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Power in New York Rises From Two-Week Low as Demand Climbs

By: Naureen S. Malik |

Spot wholesale electricity for New York City rose from the lowest level in two weeks demand exceeded expectations.

Prices reversed earlier losses as demand moved above forecasts. Consumers in Manhattan and its four neighboring boroughs were using 7,203 megawatts at 12:40 p.m., topping the day-ahead outlook for the hour by 2.4 percent, New York Independent System Operator Inc.’s data show.

Spot electricity for New York City rose $4.50, or 17 percent, to $30.46 a megawatt-hour during the hour ended at 1 p.m. from the same time yesterday, grid data compiled by Bloomberg showed.

The on-peak average was up 8.3 percent at $29.72 a megawatt-hour after dropping to $27.85 yesterday, the least since Aug. 2. On-peak hours are Monday through Friday from 7 a.m. until 11 p.m.

The New York spot prices flipped to a premium of $3.26 versus the Boston on-peak average after trading at a discount of 53 cents yesterday.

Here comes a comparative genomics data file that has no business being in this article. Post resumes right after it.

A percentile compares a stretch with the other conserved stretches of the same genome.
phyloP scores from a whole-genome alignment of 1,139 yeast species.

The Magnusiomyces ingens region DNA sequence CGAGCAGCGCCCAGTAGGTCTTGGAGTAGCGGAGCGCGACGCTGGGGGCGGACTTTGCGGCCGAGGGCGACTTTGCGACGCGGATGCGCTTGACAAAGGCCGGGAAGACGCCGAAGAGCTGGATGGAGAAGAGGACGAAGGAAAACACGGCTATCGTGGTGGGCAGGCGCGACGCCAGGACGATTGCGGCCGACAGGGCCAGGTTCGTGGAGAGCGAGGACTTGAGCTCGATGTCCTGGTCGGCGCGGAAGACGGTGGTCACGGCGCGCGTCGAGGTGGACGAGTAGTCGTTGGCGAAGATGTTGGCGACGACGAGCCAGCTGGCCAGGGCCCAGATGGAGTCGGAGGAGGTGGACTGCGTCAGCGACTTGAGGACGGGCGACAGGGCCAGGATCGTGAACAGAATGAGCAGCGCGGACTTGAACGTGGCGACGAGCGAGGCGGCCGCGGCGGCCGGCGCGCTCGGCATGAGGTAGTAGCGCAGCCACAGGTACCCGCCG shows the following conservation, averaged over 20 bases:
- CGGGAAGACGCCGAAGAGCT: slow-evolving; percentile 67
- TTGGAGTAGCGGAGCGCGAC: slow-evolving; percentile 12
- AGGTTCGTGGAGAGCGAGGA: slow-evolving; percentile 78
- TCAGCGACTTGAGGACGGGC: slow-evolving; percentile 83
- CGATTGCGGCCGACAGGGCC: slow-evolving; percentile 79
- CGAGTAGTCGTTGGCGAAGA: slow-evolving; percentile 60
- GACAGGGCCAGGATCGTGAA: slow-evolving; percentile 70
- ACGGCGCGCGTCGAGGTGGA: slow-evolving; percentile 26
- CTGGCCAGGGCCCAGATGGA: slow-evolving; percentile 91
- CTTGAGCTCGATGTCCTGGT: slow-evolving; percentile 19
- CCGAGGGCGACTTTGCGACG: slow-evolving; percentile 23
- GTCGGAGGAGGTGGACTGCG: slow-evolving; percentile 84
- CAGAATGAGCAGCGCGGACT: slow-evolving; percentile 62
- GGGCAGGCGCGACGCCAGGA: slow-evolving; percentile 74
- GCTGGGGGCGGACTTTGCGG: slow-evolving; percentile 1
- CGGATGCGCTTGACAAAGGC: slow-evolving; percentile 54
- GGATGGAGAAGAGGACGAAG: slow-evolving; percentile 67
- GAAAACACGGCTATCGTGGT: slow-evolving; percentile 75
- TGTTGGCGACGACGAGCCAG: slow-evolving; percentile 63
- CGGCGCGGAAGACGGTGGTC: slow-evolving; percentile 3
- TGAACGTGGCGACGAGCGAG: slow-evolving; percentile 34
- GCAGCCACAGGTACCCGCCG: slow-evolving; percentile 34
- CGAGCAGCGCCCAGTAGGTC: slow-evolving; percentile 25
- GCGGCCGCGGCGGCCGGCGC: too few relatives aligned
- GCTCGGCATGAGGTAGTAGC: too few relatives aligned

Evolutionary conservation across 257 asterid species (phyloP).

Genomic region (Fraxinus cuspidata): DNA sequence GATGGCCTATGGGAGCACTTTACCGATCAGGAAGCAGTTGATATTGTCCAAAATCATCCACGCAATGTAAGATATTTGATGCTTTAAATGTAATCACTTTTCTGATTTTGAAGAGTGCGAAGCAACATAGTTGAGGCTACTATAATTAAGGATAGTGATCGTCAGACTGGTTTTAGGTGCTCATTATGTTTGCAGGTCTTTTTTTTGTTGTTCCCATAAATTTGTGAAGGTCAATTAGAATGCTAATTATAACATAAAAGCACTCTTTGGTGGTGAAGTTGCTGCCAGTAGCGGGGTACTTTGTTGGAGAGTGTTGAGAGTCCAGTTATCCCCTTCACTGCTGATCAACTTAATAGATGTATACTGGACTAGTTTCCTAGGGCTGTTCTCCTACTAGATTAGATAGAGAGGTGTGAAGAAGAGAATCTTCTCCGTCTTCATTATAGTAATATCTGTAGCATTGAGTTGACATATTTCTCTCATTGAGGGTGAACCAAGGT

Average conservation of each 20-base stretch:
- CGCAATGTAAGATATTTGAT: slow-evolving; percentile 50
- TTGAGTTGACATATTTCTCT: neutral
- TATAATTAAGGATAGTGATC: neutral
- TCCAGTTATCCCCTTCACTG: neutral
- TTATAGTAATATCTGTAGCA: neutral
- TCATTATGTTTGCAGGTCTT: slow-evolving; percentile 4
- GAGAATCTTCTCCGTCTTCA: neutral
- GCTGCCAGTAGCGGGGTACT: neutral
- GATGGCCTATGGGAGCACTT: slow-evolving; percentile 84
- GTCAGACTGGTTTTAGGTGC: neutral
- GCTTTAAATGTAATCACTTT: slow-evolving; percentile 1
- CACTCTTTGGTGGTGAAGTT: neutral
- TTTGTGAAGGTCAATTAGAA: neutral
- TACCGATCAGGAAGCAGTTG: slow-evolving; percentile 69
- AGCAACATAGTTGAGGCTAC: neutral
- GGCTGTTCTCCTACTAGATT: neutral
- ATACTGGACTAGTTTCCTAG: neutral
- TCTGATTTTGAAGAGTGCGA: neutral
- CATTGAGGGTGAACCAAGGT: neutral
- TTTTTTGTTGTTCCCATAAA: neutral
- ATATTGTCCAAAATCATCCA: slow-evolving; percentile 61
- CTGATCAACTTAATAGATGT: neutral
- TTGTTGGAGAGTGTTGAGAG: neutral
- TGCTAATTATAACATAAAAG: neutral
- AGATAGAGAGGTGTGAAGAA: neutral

Boston also gained as demand topped forecasts, rising $1.24, or 4.8 percent, at $27.08 during the hour ended at 1 p.m. versus a day earlier.

Power prices extended losses on the 13-state PJM Interconnection LLC network, which stretches from the mid-Atlantic states into the Ohio Valley. The grid operator cut its peak-demand outlook for today to 100,202 megawatts from the day-ahead forecast of 103,448 megawatts, according to its website.

PJM’s benchmark Western hub, which includes deliveries to Washington, was little changed, sliding 23 cents, or 0.8 percent, to $29.49 a megawatt-hour during the hour ended at 1 p.m. The on-peak average is down 6.1% today at $27.21 from yesterday’s full-day average of $28.97, the lowest price since Jan. 29.

Power slumped across most of the Texas grid as the unusually hot weather faded. The high in Dallas today will be 6 below normal at 91 degrees, AccuWeather said.

Price at the Electricity Reliability Council of Texas Inc.’s North hub, which includes the Dallas-Fort Worth metropolitan area, fell $1.63, or 6 percent, to $25.47 a megawatt-hour during the hour ended at noon local time.